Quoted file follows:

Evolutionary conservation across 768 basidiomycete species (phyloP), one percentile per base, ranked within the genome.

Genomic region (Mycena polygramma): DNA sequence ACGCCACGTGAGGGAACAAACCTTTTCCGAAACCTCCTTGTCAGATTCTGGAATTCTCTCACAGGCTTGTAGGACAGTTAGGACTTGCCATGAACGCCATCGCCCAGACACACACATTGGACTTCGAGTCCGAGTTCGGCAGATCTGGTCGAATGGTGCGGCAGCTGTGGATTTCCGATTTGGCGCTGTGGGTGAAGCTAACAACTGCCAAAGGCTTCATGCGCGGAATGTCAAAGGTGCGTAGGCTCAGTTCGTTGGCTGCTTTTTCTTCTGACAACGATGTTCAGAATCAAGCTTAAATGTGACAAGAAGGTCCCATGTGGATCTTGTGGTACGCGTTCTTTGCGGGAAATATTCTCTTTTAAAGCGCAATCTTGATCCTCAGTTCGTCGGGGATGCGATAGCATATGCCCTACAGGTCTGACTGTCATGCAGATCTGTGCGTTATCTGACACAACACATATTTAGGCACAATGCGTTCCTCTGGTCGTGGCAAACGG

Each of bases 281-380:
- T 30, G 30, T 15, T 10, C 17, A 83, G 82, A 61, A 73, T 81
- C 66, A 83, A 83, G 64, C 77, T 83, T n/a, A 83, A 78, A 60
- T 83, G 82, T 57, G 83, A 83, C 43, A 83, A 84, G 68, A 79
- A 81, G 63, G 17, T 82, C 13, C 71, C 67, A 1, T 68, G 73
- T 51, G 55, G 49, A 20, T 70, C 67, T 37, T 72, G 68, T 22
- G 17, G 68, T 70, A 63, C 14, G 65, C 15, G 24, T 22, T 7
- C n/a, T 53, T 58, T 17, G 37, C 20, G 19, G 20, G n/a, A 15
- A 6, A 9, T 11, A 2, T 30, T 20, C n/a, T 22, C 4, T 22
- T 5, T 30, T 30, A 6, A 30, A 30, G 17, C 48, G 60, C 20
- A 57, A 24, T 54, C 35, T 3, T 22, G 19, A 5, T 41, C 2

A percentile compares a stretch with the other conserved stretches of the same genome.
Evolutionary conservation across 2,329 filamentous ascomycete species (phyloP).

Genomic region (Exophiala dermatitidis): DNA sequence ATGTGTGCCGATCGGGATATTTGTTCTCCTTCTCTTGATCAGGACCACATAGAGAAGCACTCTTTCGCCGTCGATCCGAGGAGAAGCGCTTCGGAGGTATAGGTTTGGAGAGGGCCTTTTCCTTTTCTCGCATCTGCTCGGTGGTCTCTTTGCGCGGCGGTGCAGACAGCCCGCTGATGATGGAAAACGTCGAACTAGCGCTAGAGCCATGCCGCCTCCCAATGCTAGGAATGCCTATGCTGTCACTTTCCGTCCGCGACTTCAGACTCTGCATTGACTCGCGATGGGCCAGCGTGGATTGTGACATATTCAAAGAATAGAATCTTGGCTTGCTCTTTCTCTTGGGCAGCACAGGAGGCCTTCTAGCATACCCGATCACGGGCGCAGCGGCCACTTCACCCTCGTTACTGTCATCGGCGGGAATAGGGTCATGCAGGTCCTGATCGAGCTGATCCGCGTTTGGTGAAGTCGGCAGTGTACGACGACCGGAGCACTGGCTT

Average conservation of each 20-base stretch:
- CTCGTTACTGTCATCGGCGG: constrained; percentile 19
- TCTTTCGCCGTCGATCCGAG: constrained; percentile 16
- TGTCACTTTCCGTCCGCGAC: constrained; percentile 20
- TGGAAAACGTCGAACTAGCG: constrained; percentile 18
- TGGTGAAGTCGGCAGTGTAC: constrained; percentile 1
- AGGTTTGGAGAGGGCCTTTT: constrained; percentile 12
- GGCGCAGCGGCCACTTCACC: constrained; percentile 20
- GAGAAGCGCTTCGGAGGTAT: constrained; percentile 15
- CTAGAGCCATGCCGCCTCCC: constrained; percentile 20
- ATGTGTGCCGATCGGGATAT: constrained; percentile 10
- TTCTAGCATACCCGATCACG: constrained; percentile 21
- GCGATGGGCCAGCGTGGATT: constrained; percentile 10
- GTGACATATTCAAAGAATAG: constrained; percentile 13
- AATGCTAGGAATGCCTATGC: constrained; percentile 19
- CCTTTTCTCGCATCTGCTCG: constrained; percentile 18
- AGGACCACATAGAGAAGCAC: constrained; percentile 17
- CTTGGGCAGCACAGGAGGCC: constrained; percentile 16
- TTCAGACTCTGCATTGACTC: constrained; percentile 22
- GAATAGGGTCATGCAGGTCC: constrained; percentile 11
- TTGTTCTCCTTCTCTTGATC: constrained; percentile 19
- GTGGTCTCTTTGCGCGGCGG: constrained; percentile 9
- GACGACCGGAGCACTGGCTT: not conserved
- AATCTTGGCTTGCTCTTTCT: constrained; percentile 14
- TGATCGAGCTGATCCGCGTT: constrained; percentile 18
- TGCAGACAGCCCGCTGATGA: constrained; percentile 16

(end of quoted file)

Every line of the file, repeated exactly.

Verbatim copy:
Evolutionary conservation across 768 basidiomycete species (phyloP), one percentile per base, ranked within the genome.

Genomic region (Mycena polygramma): DNA sequence ACGCCACGTGAGGGAACAAACCTTTTCCGAAACCTCCTTGTCAGATTCTGGAATTCTCTCACAGGCTTGTAGGACAGTTAGGACTTGCCATGAACGCCATCGCCCAGACACACACATTGGACTTCGAGTCCGAGTTCGGCAGATCTGGTCGAATGGTGCGGCAGCTGTGGATTTCCGATTTGGCGCTGTGGGTGAAGCTAACAACTGCCAAAGGCTTCATGCGCGGAATGTCAAAGGTGCGTAGGCTCAGTTCGTTGGCTGCTTTTTCTTCTGACAACGATGTTCAGAATCAAGCTTAAATGTGACAAGAAGGTCCCATGTGGATCTTGTGGTACGCGTTCTTTGCGGGAAATATTCTCTTTTAAAGCGCAATCTTGATCCTCAGTTCGTCGGGGATGCGATAGCATATGCCCTACAGGTCTGACTGTCATGCAGATCTGTGCGTTATCTGACACAACACATATTTAGGCACAATGCGTTCCTCTGGTCGTGGCAAACGG

Each of bases 281-380:
- T 30, G 30, T 15, T 10, C 17, A 83, G 82, A 61, A 73, T 81
- C 66, A 83, A 83, G 64, C 77, T 83, T n/a, A 83, A 78, A 60
- T 83, G 82, T 57, G 83, A 83, C 43, A 83, A 84, G 68, A 79
- A 81, G 63, G 17, T 82, C 13, C 71, C 67, A 1, T 68, G 73
- T 51, G 55, G 49, A 20, T 70, C 67, T 37, T 72, G 68, T 22
- G 17, G 68, T 70, A 63, C 14, G 65, C 15, G 24, T 22, T 7
- C n/a, T 53, T 58, T 17, G 37, C 20, G 19, G 20, G n/a, A 15
- A 6, A 9, T 11, A 2, T 30, T 20, C n/a, T 22, C 4, T 22
- T 5, T 30, T 30, A 6, A 30, A 30, G 17, C 48, G 60, C 20
- A 57, A 24, T 54, C 35, T 3, T 22, G 19, A 5, T 41, C 2

A percentile compares a stretch with the other conserved stretches of the same genome.
Evolutionary conservation across 2,329 filamentous ascomycete species (phyloP).

Genomic region (Exophiala dermatitidis): DNA sequence ATGTGTGCCGATCGGGATATTTGTTCTCCTTCTCTTGATCAGGACCACATAGAGAAGCACTCTTTCGCCGTCGATCCGAGGAGAAGCGCTTCGGAGGTATAGGTTTGGAGAGGGCCTTTTCCTTTTCTCGCATCTGCTCGGTGGTCTCTTTGCGCGGCGGTGCAGACAGCCCGCTGATGATGGAAAACGTCGAACTAGCGCTAGAGCCATGCCGCCTCCCAATGCTAGGAATGCCTATGCTGTCACTTTCCGTCCGCGACTTCAGACTCTGCATTGACTCGCGATGGGCCAGCGTGGATTGTGACATATTCAAAGAATAGAATCTTGGCTTGCTCTTTCTCTTGGGCAGCACAGGAGGCCTTCTAGCATACCCGATCACGGGCGCAGCGGCCACTTCACCCTCGTTACTGTCATCGGCGGGAATAGGGTCATGCAGGTCCTGATCGAGCTGATCCGCGTTTGGTGAAGTCGGCAGTGTACGACGACCGGAGCACTGGCTT

Average conservation of each 20-base stretch:
- CTCGTTACTGTCATCGGCGG: constrained; percentile 19
- TCTTTCGCCGTCGATCCGAG: constrained; percentile 16
- TGTCACTTTCCGTCCGCGAC: constrained; percentile 20
- TGGAAAACGTCGAACTAGCG: constrained; percentile 18
- TGGTGAAGTCGGCAGTGTAC: constrained; percentile 1
- AGGTTTGGAGAGGGCCTTTT: constrained; percentile 12
- GGCGCAGCGGCCACTTCACC: constrained; percentile 20
- GAGAAGCGCTTCGGAGGTAT: constrained; percentile 15
- CTAGAGCCATGCCGCCTCCC: constrained; percentile 20
- ATGTGTGCCGATCGGGATAT: constrained; percentile 10
- TTCTAGCATACCCGATCACG: constrained; percentile 21
- GCGATGGGCCAGCGTGGATT: constrained; percentile 10
- GTGACATATTCAAAGAATAG: constrained; percentile 13
- AATGCTAGGAATGCCTATGC: constrained; percentile 19
- CCTTTTCTCGCATCTGCTCG: constrained; percentile 18
- AGGACCACATAGAGAAGCAC: constrained; percentile 17
- CTTGGGCAGCACAGGAGGCC: constrained; percentile 16
- TTCAGACTCTGCATTGACTC: constrained; percentile 22
- GAATAGGGTCATGCAGGTCC: constrained; percentile 11
- TTGTTCTCCTTCTCTTGATC: constrained; percentile 19
- GTGGTCTCTTTGCGCGGCGG: constrained; percentile 9
- GACGACCGGAGCACTGGCTT: not conserved
- AATCTTGGCTTGCTCTTTCT: constrained; percentile 14
- TGATCGAGCTGATCCGCGTT: constrained; percentile 18
- TGCAGACAGCCCGCTGATGA: constrained; percentile 16